Pancakes, Pickles, and Mashes Potatoes
A lot of people are astonished that I don’t like pancakes, pickles, or mashed potatoes. Even worse people are blown away when I tell them that I hate carbonation. While I don’t love those things, I do love me some late pitchers on draft day! Towards the end of a draft, it can pay off to take some late round pitchers who have high upside or have shown signs of improvement. The four names below are pitchers you should be targeting late on draft day.
If you want to skip the details:
Danny Duffy’s increase in his changeup usage leads to a better second half and perhaps a better future.
Drew Smyly increased his velocity and added more movement to his pitches.
Merrill Kelly increased his velocity on his fastball leading to a 2.68 ERA in September.
Trent Thornton used his slider more in Septemeber and is developing new pitches.
Danny Duffy (ADP:407)
Danny Duffy is a really interesting case for 2020. In 2016 and 2017 Duffy was a successful starter putting together and an overall ERA of 3.64 in 326 innings. After faltering in 2018 with a measly 4.88 ERA, he came into 2019 and produced a 4.34 ERA.
In 2018 Duffy’s main issue was his control as his BB% jumped dramatically from 6.7% to 10.1%. Last year he brought it down to 8.3% trending in the right direction. This is easily explained by his Zone% bouncing up from 49.9% in 2018 to 51.6% in 2019. A small amount for sure, but in Duffy’s glory days he was right around 51-52%.
Duffy’s first and second half splits of 2019 look worrisome on the surface. His ERA jumped from 4.28 to 4.42 and his FIP was still 4.52. But his second-half showed some improvement coming. Remember that walk rate? In the second half, it jumped down from 9.0% to 7.3%, while his strikeout rate rose from 18.9% to 23.2%.
All great but now we need to find out why this happened, is it backed by some kind of evidence? If you check out his pitch split it will smack you right in the face. His changeup usage jumped from and 8% usage to 16%. His changeup has a great nine MPH difference from his fastball and in the second half put up a very impressive 19.3 SwStr%. Pair that with his slider and decent four-seam, we could be seeing a much better season from Duffy.
Drew Smyly (ADP:415)
Drew Smyly looks terrible on paper, in fact, he didn’t have a single pitch produce a positive pVAL in 2019. But he is very interesting in this upcoming shortened season. The first thing to note is he moved to San Francisco. One of the best pitcher ballparks in the league. The splits are where you see Smyly making improvements. Everything from his wOBA, K-BB%, and FIP improved dramatically in the second half. The big change comes with his pitch mix and velocity.
In terms of velocity, he added a full mile per hour on his fastball. Which increased its horizontal movement and showed much better results. His fastball’s xwOBAcon dipped .60 points while its SwStr% raise 1.7%. As far as pitch mix goes he ditched his changeup and started to throw his curveball more. His curveball in the second half produced an impressive 19.3 SwStr%. That ranked sixth amongst other curveballs in the second half. Overall his curveball ranked 16th at producing swing and misses when throwing curveballs at or below the strike zone. He had more than Sonny Gray.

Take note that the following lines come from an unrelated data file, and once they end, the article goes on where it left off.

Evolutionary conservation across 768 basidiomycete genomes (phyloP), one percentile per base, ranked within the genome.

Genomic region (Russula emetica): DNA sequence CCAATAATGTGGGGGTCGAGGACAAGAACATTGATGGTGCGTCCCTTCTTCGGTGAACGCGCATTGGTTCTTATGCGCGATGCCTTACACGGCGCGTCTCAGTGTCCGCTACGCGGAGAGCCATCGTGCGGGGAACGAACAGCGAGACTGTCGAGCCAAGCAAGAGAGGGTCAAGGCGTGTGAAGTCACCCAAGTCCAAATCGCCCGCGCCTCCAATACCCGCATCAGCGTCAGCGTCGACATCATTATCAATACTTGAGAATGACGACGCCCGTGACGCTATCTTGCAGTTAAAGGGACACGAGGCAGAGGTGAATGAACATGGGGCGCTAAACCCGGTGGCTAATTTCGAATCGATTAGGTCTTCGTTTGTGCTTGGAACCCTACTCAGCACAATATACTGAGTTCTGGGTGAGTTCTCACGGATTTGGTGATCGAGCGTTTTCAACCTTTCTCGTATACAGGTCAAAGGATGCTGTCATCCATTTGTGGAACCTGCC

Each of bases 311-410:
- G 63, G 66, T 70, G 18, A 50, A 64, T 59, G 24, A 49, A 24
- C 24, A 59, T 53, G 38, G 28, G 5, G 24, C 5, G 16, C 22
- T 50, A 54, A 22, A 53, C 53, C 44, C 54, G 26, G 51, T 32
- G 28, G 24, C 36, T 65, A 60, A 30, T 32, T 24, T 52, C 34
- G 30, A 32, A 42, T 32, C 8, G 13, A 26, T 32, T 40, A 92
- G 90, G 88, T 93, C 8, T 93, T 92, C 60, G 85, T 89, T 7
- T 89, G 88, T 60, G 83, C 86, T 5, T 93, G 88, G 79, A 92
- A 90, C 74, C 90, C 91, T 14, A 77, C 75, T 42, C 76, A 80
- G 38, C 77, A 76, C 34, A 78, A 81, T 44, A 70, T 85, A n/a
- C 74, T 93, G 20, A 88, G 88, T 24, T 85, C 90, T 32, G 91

If Smyly keeps that velocity he will keep the extra movement on his pitches. Which overall will cause him to outperform him ADP tremendously.
Merrill Kelly (ADP:435)
With Mike Leake opting out this year it pretty much cements Kelly getting a rotation spot. I fully expect his ADP to rise now that he will be pitching all year. When it comes to why Merril Kelly is appealing it all has to do with velocity.
All year Kelly’s fastball sat around 90-92 MPH fluctuating a ton, but on August 29th that velocity shot up to 93.6 MPH and stayed in that range until the end of the season. His results were pretty impressive. In that time frame, he pitched six starts and produced a 2.68 ERA, 26.7 K%, .200 BAA, and 3.46 FIP. Pretty amazing seeing that his overall season stats were a 4.42 ERA, 20.3 K%, .256 BAA, and 4.51 FIP.
Look for Kelly’s velocity early on and if he comes out throwing 93 MPH he certainly becomes an intriguing option.
Trent Thornton (ADP:570)
Overall Thornton had a mediocre first season in the MLB, but he certainly shined at times. Just like Kelly we are going to zero in on the last month of baseball. Before I go further, a quick side note. I know one month is a very small sample size and we shouldn’t put too much behind it. But at this point in the draft, you are looking for pitchers with upside. You are looking for glimpses that could turn into something. That is what we are doing here.
In the final month of baseball, Thornton produced a 2.97 FIP, 26.3 K%, and 2.19 ERA. His strikeouts went up because he started to throw his four-seam fastball less and upped his slider/split-finger usage. This worked really well because his slider is his best pitch and in September it gave up zero home runs.
Another reason he becomes intriguing is he worked with Clay Bucholz in the offseason. Thornton developed a one-seam fastball that has crazy movement and two different curveball grips. Any pitcher making interesting pitch changes becomes somewhat an interesting draft day pick.
Overall you can see each one of these pitchers has some sort of intrigue. When it comes to taking pitchers this late in the draft, research becomes a big factor in how successful you can be. While some of these changes come from a small sample size you aren’t losing draft capital by taking a chance on them and hoping for the best. As always thanks for reading!
Photo Credit: KCKingdom